The Washington Post

GOP authors defend need for immigration reform

The Republican co-authors of a bipartisan immigration reform effort denounced suggestions Friday from conservatives that the terrorist attacks in Boston were evidence that the United States should abandon a sweeping overhaul of its border control laws.

Federal authorities on Friday revealed that the two brothers suspected in the bombings were ethnic Chechens who came to the country as minors with their family in the early 2000s. They had been living in the Central Asian republic of Kyrgyzstan and were prevented from resettling in war-racked Chechnya.

The family was granted U.S. visas under provisions aimed at protecting migrants from political, religious or ethnic persecution.

The revelations prompted conservative critics of immigration reform to cast doubt on a sweeping 844-page reform bill introduced by an eight-member Senate group this week. At the first Judiciary Committee hearing on the bill Friday, Sen. Charles E. Grassley (R-Iowa) questioned whether lawmakers were rushing forward too quickly.

“While we don’t yet know the immigration status of the people who have terrorized the communities in Massachusetts, when we find out, it will help shed light on the weaknesses of our system,” Grassley said Friday morning as details of the case were still emerging. “How do we ensure that people who wish to do us harm are not eligible for benefits under the immigration laws, including this new bill before us?”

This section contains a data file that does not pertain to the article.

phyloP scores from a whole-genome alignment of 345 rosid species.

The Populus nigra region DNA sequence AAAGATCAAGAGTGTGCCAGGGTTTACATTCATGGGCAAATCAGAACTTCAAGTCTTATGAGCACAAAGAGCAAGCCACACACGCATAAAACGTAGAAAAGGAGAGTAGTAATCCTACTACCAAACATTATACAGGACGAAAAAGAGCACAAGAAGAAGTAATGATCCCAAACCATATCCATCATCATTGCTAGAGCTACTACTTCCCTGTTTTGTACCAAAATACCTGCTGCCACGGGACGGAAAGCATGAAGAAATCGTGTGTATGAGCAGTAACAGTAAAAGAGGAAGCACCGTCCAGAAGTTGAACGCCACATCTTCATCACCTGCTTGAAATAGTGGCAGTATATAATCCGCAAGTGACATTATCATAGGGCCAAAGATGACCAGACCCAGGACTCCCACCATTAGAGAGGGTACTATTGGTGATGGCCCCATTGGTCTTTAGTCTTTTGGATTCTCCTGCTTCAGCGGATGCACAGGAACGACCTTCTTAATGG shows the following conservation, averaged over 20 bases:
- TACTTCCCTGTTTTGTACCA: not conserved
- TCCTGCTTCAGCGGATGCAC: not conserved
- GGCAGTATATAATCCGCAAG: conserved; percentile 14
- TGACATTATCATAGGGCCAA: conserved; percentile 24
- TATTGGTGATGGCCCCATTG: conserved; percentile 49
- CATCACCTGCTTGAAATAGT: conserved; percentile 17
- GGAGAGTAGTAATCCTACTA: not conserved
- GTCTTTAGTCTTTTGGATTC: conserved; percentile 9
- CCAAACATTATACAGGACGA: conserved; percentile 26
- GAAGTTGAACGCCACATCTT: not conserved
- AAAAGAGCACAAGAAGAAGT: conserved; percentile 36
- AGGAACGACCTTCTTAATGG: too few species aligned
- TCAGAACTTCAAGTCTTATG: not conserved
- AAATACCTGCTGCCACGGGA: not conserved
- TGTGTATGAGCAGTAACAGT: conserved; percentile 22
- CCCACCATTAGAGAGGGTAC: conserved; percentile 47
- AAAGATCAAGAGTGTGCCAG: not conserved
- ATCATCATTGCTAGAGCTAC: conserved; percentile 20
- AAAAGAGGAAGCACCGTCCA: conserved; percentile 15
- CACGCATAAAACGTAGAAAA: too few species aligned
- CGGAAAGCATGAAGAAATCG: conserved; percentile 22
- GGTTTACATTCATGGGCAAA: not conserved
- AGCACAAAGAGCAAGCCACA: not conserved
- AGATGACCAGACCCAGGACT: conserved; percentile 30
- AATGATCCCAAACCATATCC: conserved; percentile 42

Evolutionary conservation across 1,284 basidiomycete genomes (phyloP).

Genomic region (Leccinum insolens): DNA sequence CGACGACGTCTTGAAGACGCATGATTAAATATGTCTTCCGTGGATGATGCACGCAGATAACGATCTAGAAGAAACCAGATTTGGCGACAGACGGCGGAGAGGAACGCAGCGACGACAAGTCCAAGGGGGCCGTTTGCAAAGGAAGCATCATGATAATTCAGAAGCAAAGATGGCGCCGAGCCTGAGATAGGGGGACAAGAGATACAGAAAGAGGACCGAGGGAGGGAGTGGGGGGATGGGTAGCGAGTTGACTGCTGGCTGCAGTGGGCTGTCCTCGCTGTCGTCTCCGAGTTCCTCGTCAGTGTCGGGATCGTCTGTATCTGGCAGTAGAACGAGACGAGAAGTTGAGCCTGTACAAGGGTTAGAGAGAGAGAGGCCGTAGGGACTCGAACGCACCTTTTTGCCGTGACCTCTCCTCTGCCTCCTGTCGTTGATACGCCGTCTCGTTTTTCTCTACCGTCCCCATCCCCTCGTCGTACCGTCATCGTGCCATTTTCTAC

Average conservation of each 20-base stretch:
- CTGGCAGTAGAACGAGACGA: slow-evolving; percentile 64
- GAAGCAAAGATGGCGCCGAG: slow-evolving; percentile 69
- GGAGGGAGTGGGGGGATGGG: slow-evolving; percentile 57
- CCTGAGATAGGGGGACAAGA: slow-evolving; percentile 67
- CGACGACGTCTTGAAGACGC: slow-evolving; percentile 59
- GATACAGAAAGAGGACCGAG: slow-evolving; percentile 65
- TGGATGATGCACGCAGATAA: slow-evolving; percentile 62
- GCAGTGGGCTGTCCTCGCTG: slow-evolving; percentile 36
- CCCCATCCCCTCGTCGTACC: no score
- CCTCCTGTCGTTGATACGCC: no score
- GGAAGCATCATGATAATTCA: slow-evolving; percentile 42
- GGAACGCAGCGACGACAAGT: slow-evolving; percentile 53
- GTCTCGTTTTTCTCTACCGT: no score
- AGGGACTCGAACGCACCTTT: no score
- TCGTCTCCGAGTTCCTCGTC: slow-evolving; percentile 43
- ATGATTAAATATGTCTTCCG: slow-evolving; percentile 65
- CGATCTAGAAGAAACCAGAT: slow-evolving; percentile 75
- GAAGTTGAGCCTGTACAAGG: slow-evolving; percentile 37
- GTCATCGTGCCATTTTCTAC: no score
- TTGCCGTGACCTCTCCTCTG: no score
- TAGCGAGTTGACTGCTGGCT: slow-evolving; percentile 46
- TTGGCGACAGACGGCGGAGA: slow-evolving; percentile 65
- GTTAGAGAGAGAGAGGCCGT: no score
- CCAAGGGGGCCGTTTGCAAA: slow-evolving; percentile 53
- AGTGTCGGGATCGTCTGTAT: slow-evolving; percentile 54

Conservative bloggers and radio hosts made similar arguments after authorities identified the bombing suspects as Tamerlan Tsarnaev, 26, and his 19-year-old brother, Dzhokhar. The older brother was reportedly killed during a shootout with authorities; the younger one — who recently became a naturalized U.S. citizen — was the focus of a massive manhunt Friday.

Bryan J. Fisher, a conservative radio host, wrote on Twitter that the Senate’s “amnesty plan” is dead on arrival. Rep. Steve King (R-Iowa), a leading immigration critic, said that the Boston bombing “brings a spotlight on this. We do want to look at these individuals and see if they happen to be a cell, how they were radicalized, if they traveled overseas.”

Several Republican members of the Senate immigration group quickly sought to rebut the conservatives.

“Some have already suggested that the circumstances of this terrible tragedy are justification for delaying or stopping entirely the effort,” Sens. John McCain (Ariz.) and Lindsey Graham (S.C.) said in a joint statement. “In fact, the opposite is true: Immigration reform will strengthen our nation’s security by helping us identify exactly who has entered our country and who has left.”

Alex Conant, a spokesman for Sen. Marco Rubio (R-Fla.), said that Americans “will reject any attempt to tie the losers responsible” for the attacks with law-abiding immigrants.

The Senate bill would eliminate a provision that requires people to file for asylum protection within one year of arriving in the United States. Advocates argue that the provision is unneccessarily restrictive because many asylum-seekers are not in position to file paperwork in English so soon after entering the country, often after fleeing a dangerous situation.